The government’s crackdown on media indecency could prevent World War Two veterans from sharing their stories in an upcoming TV documentary series by Ken Burns, the head of the Public Broadcasting Service said Wednesday.
Noted filmmaker Burns’ highly anticipated seven-part series “The War” features salty language used by servicemen and others. If the expletives make it to air, they could lead to crippling fines for the offending stations as a result of a new law signed last month by President Bush.
Paula Kerger, the president and CEO of PBS, told reporters at a media event in Pasadena, California, that she was reluctant to bleep the words out, because that would diminish the impact of the documentary. Airing the film after 10 p.m., when the new rules do not apply, would reduce the available audience, she said.
“The American people need to know this is not about Janet Jackson,” Kerger said, referring to the singer’s breast-baring turn at the 2004 Super Bowl halftime show. The incident sent shockwaves through Capitol Hill and spurred the bipartisan push to boost fines for indecency violations.
Under the new law, fines rise to as much as $325,000 per violation from $32,500. Television and radio broadcasters are barred from airing obscene material and are limited from broadcasting indecent material between the hours of 6 a.m. and 10 p.m., times when children are likely to be watching.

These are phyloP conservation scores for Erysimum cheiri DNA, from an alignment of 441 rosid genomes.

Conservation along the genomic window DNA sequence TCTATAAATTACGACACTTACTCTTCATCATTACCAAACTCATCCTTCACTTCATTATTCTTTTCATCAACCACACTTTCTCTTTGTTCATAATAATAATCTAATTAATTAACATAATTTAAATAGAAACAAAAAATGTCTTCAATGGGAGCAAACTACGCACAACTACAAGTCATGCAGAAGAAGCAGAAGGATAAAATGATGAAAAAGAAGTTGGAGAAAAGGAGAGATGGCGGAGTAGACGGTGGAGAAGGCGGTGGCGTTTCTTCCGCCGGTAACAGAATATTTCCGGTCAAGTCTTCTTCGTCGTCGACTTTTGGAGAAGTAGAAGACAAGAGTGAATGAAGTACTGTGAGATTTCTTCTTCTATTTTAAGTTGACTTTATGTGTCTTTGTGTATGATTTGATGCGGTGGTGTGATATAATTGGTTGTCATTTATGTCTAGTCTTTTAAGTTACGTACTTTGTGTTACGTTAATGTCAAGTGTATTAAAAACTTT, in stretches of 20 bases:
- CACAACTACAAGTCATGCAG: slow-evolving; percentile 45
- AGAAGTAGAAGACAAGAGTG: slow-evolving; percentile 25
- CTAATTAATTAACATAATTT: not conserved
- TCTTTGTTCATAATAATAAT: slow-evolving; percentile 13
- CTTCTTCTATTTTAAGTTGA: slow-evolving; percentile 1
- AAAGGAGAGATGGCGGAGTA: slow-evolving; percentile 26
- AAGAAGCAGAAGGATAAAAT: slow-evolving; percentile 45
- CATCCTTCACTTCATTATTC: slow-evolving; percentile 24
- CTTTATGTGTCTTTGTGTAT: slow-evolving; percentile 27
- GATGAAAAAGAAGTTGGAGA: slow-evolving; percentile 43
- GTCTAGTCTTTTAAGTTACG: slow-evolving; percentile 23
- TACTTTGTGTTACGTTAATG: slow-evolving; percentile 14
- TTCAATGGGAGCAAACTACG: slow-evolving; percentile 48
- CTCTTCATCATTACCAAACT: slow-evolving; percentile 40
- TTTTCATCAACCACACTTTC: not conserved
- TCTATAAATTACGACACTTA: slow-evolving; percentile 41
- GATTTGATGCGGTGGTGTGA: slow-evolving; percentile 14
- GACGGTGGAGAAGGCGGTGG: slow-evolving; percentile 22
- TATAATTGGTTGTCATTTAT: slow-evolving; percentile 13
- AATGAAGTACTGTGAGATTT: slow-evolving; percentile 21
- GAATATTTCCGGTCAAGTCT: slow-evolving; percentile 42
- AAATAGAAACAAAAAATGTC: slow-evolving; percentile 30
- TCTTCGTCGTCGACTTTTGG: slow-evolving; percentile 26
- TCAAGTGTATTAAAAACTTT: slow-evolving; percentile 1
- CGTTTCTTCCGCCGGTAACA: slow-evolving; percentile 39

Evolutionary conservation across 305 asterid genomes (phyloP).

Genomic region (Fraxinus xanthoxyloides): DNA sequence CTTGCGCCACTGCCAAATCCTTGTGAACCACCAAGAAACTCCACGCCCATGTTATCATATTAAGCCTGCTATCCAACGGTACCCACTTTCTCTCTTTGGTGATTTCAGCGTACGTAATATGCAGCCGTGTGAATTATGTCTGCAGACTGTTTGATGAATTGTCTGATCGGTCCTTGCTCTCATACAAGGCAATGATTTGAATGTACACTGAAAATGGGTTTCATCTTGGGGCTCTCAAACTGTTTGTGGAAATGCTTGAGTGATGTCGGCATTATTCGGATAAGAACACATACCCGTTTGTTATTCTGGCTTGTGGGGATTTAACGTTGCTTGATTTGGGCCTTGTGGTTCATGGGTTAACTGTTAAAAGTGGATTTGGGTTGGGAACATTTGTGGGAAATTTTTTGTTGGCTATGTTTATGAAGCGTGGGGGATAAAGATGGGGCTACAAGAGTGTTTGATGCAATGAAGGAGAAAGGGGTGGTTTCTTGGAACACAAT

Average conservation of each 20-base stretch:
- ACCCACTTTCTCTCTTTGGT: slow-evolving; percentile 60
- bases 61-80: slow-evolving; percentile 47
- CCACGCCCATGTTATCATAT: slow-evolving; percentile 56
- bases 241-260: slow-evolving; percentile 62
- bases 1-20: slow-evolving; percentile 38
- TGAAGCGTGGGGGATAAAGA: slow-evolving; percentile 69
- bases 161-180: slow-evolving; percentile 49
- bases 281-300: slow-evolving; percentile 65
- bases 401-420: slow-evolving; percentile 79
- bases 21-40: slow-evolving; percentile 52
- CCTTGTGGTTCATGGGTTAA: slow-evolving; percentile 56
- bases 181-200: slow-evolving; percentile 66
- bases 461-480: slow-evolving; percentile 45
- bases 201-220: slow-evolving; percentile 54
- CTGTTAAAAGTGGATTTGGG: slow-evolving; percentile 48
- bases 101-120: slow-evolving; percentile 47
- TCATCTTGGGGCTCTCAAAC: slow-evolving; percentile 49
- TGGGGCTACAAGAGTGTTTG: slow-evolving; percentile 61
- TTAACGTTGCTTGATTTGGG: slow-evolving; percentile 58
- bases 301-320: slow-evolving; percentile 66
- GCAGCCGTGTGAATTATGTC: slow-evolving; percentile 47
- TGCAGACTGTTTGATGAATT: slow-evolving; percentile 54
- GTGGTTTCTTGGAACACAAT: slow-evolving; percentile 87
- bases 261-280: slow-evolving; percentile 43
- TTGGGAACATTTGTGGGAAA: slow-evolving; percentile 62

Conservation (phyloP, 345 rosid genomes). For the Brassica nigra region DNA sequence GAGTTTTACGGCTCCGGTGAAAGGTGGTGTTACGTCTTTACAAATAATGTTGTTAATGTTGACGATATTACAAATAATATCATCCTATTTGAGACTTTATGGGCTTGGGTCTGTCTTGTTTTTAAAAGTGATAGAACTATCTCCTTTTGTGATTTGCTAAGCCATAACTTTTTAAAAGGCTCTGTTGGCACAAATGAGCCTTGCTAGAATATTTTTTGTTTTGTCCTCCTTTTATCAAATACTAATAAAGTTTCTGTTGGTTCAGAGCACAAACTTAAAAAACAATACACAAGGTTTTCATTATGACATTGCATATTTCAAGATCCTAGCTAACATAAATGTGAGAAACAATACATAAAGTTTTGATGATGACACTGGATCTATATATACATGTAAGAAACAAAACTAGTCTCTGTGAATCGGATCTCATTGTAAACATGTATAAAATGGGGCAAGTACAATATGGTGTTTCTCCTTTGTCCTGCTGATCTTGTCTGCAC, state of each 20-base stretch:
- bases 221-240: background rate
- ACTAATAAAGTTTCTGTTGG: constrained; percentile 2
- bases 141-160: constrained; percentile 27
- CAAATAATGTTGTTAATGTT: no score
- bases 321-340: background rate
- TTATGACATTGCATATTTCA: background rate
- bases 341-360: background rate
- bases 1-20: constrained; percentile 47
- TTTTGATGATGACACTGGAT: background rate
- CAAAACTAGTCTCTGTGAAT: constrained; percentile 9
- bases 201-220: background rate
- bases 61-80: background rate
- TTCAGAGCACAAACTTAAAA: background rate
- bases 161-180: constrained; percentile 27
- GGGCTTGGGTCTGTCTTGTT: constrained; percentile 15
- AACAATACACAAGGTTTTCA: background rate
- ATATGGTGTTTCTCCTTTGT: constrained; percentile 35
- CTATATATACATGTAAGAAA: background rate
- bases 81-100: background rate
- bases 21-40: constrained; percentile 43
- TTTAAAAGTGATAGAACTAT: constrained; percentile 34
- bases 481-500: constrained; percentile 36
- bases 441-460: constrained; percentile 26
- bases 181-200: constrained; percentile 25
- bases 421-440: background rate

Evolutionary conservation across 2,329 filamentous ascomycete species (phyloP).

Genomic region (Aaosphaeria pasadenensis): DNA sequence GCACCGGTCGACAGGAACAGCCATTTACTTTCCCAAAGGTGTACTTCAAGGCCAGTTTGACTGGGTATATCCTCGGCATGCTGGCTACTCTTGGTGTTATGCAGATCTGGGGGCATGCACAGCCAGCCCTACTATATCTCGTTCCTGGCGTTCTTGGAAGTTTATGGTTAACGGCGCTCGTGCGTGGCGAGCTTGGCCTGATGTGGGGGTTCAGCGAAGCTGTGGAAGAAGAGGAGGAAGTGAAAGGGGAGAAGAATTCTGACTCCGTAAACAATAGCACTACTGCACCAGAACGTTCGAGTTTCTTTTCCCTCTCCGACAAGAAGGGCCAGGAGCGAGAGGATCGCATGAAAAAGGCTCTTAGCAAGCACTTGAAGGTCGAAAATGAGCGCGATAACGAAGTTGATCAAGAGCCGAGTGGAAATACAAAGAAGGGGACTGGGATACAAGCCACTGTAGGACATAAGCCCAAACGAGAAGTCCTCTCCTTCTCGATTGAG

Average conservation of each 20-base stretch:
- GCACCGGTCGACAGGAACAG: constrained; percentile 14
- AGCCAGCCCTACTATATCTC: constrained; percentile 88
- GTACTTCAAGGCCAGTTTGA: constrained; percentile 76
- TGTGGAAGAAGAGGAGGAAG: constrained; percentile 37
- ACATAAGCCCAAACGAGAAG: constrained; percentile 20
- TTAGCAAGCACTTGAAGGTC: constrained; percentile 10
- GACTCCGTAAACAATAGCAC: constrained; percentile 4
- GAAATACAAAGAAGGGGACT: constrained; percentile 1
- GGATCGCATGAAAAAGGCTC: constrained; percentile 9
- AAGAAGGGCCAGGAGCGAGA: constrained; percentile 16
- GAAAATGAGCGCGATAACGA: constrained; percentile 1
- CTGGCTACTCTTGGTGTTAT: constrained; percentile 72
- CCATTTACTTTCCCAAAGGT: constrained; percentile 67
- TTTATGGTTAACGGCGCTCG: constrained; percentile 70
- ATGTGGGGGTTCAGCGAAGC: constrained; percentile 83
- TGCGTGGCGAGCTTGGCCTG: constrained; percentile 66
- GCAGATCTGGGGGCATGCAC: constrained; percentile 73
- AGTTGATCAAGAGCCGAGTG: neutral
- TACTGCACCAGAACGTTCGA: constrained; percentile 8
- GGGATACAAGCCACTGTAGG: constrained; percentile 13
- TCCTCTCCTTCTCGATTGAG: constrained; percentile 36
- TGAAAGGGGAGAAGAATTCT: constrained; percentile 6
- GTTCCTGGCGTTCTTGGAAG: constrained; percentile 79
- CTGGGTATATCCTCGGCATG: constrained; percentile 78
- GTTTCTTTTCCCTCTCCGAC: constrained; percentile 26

The Federal Communications Commission (FCC) has defined indecency as “language or material that, in context, depicts or describes, in terms patently offensive as measured by contemporary community standards for the broadcast medium, sexual or excretory organs or activities.”
Karger said she had unsuccessfully tried to get advance clearance for the documentary from the five members of the Republican-controlled broadcast regulator. But the FCC’s policy is not to deliver an opinion before a broadcast.
PBS does have a favorable precedent. The FCC unanimously ruled last year that an airing of Steven Spielberg’s gritty World War Two film “Saving Private Ryan” did not violate broadcast standards.
“The War,” set to debut in the fall, will focus on the stories of ordinary people in four towns to show how the war touched the lives of every family throughout America.